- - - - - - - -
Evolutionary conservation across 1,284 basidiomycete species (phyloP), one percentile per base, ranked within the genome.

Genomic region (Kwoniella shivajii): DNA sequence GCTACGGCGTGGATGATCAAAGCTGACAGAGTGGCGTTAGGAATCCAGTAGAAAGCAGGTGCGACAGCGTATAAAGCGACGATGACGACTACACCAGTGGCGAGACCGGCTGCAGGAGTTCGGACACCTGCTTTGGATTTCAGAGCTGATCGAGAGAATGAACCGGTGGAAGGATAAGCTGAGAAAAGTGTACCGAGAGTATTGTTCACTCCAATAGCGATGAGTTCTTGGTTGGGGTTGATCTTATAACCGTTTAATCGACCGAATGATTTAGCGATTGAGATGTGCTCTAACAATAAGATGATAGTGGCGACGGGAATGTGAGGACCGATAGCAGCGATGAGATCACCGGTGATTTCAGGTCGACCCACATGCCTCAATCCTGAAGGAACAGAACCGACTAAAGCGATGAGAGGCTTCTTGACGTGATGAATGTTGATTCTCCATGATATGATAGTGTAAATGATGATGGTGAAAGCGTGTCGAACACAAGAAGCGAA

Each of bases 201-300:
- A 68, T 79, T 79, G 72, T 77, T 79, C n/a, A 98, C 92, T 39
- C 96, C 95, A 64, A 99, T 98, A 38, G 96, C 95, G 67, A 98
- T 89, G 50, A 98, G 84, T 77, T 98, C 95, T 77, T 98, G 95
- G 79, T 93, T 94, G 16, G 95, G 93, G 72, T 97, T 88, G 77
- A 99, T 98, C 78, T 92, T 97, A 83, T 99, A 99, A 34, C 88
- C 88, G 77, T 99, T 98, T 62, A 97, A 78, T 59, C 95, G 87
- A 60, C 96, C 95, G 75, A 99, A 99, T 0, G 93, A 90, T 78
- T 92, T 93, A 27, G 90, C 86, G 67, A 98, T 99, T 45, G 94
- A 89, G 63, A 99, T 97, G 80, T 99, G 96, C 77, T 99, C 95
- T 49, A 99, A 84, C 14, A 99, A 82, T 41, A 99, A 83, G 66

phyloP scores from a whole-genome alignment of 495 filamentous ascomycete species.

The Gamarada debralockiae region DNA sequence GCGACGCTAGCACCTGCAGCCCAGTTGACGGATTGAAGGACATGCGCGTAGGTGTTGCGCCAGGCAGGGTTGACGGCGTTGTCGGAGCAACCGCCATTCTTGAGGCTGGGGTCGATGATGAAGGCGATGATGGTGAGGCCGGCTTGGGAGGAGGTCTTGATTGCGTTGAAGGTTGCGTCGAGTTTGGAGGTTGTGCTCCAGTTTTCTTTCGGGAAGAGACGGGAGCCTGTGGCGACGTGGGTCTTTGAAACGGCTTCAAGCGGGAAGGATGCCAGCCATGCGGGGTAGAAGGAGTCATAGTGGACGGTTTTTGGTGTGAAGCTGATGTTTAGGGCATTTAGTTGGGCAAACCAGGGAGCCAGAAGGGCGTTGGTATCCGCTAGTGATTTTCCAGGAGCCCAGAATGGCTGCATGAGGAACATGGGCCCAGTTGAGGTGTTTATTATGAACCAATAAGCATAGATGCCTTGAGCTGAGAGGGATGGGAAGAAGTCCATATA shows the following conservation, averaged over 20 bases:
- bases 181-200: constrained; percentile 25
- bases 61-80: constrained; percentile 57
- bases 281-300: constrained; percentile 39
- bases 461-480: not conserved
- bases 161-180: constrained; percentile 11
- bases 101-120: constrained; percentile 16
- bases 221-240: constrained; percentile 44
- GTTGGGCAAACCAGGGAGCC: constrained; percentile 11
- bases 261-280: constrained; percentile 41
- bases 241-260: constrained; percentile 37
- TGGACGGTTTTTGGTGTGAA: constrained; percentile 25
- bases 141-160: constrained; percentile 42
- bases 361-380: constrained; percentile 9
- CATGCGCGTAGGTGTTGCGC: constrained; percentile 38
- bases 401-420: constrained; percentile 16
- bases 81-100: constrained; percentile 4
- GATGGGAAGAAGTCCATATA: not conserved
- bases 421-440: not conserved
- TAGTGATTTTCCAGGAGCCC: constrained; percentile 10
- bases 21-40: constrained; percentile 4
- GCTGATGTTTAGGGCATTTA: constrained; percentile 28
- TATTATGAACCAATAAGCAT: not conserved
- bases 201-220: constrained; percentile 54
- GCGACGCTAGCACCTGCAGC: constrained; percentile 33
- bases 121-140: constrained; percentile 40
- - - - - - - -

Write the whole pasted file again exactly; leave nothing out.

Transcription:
Evolutionary conservation across 1,284 basidiomycete species (phyloP), one percentile per base, ranked within the genome.

Genomic region (Kwoniella shivajii): DNA sequence GCTACGGCGTGGATGATCAAAGCTGACAGAGTGGCGTTAGGAATCCAGTAGAAAGCAGGTGCGACAGCGTATAAAGCGACGATGACGACTACACCAGTGGCGAGACCGGCTGCAGGAGTTCGGACACCTGCTTTGGATTTCAGAGCTGATCGAGAGAATGAACCGGTGGAAGGATAAGCTGAGAAAAGTGTACCGAGAGTATTGTTCACTCCAATAGCGATGAGTTCTTGGTTGGGGTTGATCTTATAACCGTTTAATCGACCGAATGATTTAGCGATTGAGATGTGCTCTAACAATAAGATGATAGTGGCGACGGGAATGTGAGGACCGATAGCAGCGATGAGATCACCGGTGATTTCAGGTCGACCCACATGCCTCAATCCTGAAGGAACAGAACCGACTAAAGCGATGAGAGGCTTCTTGACGTGATGAATGTTGATTCTCCATGATATGATAGTGTAAATGATGATGGTGAAAGCGTGTCGAACACAAGAAGCGAA

Each of bases 201-300:
- A 68, T 79, T 79, G 72, T 77, T 79, C n/a, A 98, C 92, T 39
- C 96, C 95, A 64, A 99, T 98, A 38, G 96, C 95, G 67, A 98
- T 89, G 50, A 98, G 84, T 77, T 98, C 95, T 77, T 98, G 95
- G 79, T 93, T 94, G 16, G 95, G 93, G 72, T 97, T 88, G 77
- A 99, T 98, C 78, T 92, T 97, A 83, T 99, A 99, A 34, C 88
- C 88, G 77, T 99, T 98, T 62, A 97, A 78, T 59, C 95, G 87
- A 60, C 96, C 95, G 75, A 99, A 99, T 0, G 93, A 90, T 78
- T 92, T 93, A 27, G 90, C 86, G 67, A 98, T 99, T 45, G 94
- A 89, G 63, A 99, T 97, G 80, T 99, G 96, C 77, T 99, C 95
- T 49, A 99, A 84, C 14, A 99, A 82, T 41, A 99, A 83, G 66

phyloP scores from a whole-genome alignment of 495 filamentous ascomycete species.

The Gamarada debralockiae region DNA sequence GCGACGCTAGCACCTGCAGCCCAGTTGACGGATTGAAGGACATGCGCGTAGGTGTTGCGCCAGGCAGGGTTGACGGCGTTGTCGGAGCAACCGCCATTCTTGAGGCTGGGGTCGATGATGAAGGCGATGATGGTGAGGCCGGCTTGGGAGGAGGTCTTGATTGCGTTGAAGGTTGCGTCGAGTTTGGAGGTTGTGCTCCAGTTTTCTTTCGGGAAGAGACGGGAGCCTGTGGCGACGTGGGTCTTTGAAACGGCTTCAAGCGGGAAGGATGCCAGCCATGCGGGGTAGAAGGAGTCATAGTGGACGGTTTTTGGTGTGAAGCTGATGTTTAGGGCATTTAGTTGGGCAAACCAGGGAGCCAGAAGGGCGTTGGTATCCGCTAGTGATTTTCCAGGAGCCCAGAATGGCTGCATGAGGAACATGGGCCCAGTTGAGGTGTTTATTATGAACCAATAAGCATAGATGCCTTGAGCTGAGAGGGATGGGAAGAAGTCCATATA shows the following conservation, averaged over 20 bases:
- bases 181-200: constrained; percentile 25
- bases 61-80: constrained; percentile 57
- bases 281-300: constrained; percentile 39
- bases 461-480: not conserved
- bases 161-180: constrained; percentile 11
- bases 101-120: constrained; percentile 16
- bases 221-240: constrained; percentile 44
- GTTGGGCAAACCAGGGAGCC: constrained; percentile 11
- bases 261-280: constrained; percentile 41
- bases 241-260: constrained; percentile 37
- TGGACGGTTTTTGGTGTGAA: constrained; percentile 25
- bases 141-160: constrained; percentile 42
- bases 361-380: constrained; percentile 9
- CATGCGCGTAGGTGTTGCGC: constrained; percentile 38
- bases 401-420: constrained; percentile 16
- bases 81-100: constrained; percentile 4
- GATGGGAAGAAGTCCATATA: not conserved
- bases 421-440: not conserved
- TAGTGATTTTCCAGGAGCCC: constrained; percentile 10
- bases 21-40: constrained; percentile 4
- GCTGATGTTTAGGGCATTTA: constrained; percentile 28
- TATTATGAACCAATAAGCAT: not conserved
- bases 201-220: constrained; percentile 54
- GCGACGCTAGCACCTGCAGC: constrained; percentile 33
- bases 121-140: constrained; percentile 40